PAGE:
Ryukyu Underground :: Shimadelica
Nowadays, any indie rock-dance band worth its salt probably takes a lot of cues from Primal Scream's Screamadelica. Producer Andrew Weatherall took the psychedelic sound of the Scream and added the acid-house flourishes of the then booming Madchester scene to create one of the most pivotal crossover records of not only the 90s, but in fact of all time. Without it, there probably would be no The Rapture, Kasabian, Franz Ferdinand or Bloc Party. Think of it as 1991's equivalent of Radiohead's seminal Kid A, the nerdy electronic record that rock kids were not embarrassed to like.
While Ryukyu Underground's Keith Gordon and Jon Taylor may not have set out to recreate the lofty success of Screamdelica, the title of their latest endeavor is an obvious reference to it. What the two albums do share is 60s and 70s style psychedelic grooves, mixed in with RU's generous helpings of live Okinawan and Asian instrumentation and vocals propelled by electronic club and dance rhythms. This time around though, the spotlight is more on the manmade sounds as opposed to the machine ones. The result - their best and most cohesive album to date.
Opener "Suminashi" sends its message of unrequited love over the melancholia of Sanshin (a banjo-like Okinawan instrument) strings and a propulsive dance beat ending the last 1:30 minutes with heavy fx. Programmed 70s style sitars and Indian vocals make up most of "Shimadelic Sound System"; the legacy of Ananda Shankar, no doubt.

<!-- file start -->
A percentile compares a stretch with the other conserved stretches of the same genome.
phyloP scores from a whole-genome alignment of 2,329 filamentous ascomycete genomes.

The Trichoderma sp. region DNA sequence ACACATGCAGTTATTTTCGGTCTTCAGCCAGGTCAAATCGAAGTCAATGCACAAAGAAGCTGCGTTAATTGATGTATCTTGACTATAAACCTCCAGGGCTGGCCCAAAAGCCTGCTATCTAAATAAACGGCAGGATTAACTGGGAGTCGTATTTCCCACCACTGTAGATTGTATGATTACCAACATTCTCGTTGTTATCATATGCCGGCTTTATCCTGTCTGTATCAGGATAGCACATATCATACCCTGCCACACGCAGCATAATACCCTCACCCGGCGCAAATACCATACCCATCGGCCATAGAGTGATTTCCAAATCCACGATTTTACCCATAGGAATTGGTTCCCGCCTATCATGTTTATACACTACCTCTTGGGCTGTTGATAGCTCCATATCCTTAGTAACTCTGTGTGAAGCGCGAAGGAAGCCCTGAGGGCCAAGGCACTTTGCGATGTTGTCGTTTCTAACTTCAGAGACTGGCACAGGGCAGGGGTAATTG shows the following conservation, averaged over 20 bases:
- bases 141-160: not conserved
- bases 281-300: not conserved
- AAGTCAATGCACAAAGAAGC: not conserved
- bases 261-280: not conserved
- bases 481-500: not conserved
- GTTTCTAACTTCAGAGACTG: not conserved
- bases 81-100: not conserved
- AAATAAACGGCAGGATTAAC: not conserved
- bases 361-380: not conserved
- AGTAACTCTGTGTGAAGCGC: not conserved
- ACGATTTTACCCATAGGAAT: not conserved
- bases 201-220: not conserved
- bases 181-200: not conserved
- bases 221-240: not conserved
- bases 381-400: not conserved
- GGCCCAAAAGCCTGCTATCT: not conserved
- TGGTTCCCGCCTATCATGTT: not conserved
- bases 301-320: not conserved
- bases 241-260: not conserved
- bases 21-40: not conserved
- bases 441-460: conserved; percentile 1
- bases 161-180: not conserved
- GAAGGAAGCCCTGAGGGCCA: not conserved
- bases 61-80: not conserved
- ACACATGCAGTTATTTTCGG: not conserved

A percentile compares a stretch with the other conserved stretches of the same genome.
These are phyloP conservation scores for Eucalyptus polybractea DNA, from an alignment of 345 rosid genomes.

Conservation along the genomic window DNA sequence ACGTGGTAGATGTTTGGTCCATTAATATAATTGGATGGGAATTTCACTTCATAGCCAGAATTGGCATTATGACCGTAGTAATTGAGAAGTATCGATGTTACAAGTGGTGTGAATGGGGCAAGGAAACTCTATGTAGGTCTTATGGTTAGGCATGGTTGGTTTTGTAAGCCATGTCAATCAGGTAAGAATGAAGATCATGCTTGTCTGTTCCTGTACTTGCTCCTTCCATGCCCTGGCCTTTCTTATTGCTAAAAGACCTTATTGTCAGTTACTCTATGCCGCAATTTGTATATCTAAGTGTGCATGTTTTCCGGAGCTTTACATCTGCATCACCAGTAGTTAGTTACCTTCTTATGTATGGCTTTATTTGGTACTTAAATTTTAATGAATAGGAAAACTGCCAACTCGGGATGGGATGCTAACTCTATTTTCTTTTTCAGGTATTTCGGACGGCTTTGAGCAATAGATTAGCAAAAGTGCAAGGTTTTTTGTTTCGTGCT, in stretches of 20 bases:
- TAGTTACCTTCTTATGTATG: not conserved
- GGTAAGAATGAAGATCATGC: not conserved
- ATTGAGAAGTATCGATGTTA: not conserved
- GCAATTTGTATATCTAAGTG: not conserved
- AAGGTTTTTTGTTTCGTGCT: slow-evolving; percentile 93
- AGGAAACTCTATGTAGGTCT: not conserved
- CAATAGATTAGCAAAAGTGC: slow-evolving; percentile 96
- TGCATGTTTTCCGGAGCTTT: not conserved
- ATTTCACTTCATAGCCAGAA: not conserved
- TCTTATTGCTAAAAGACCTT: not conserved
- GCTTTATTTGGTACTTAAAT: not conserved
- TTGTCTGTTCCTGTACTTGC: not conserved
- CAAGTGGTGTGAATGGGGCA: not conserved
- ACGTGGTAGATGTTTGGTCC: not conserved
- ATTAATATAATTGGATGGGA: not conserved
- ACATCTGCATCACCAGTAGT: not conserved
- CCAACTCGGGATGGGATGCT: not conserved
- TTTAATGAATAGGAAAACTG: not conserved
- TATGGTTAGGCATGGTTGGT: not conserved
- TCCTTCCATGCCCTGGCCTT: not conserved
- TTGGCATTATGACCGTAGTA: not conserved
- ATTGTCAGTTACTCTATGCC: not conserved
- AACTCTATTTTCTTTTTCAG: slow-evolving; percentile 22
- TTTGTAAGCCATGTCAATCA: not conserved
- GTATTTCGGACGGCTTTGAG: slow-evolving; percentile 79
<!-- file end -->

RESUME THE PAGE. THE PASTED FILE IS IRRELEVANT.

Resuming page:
"Kogane no Hana" or letter to a loved one who has emigrated in search of a better life, is Japanese dub while "Udui" takes its cues from the trip hop realm. Both tracks are demonstrative of how RU is adept at making even the most synthesized loops and rhythms sound organic. An accomplishment indeed. "Sesoko" and "Thirteenth Moon" are pure dancefloor fodder, both with 4/4 drum programming and Okinawan vocals. "Ashimi Bushi" has a distinctively Brazilian flair as bass and acoustic guitars drive its medium tempo, sunny, shuffling groove. "Uprising" visits the Orient via samples and album closer is all out rock psychedelica.
While not restricting itself to the rich, DJ friendly, treasure trove that is Okinawan music (see Talvin Singh's 1998 opus OK), Ryukyu Underground has taken global electronica and given it a well deserved, long overdue organic makeover. Now, if only they can stay clear of the coffee table compilations that will undoubtedly approach them for track licensing, underground they shall remain, just the way we like our music.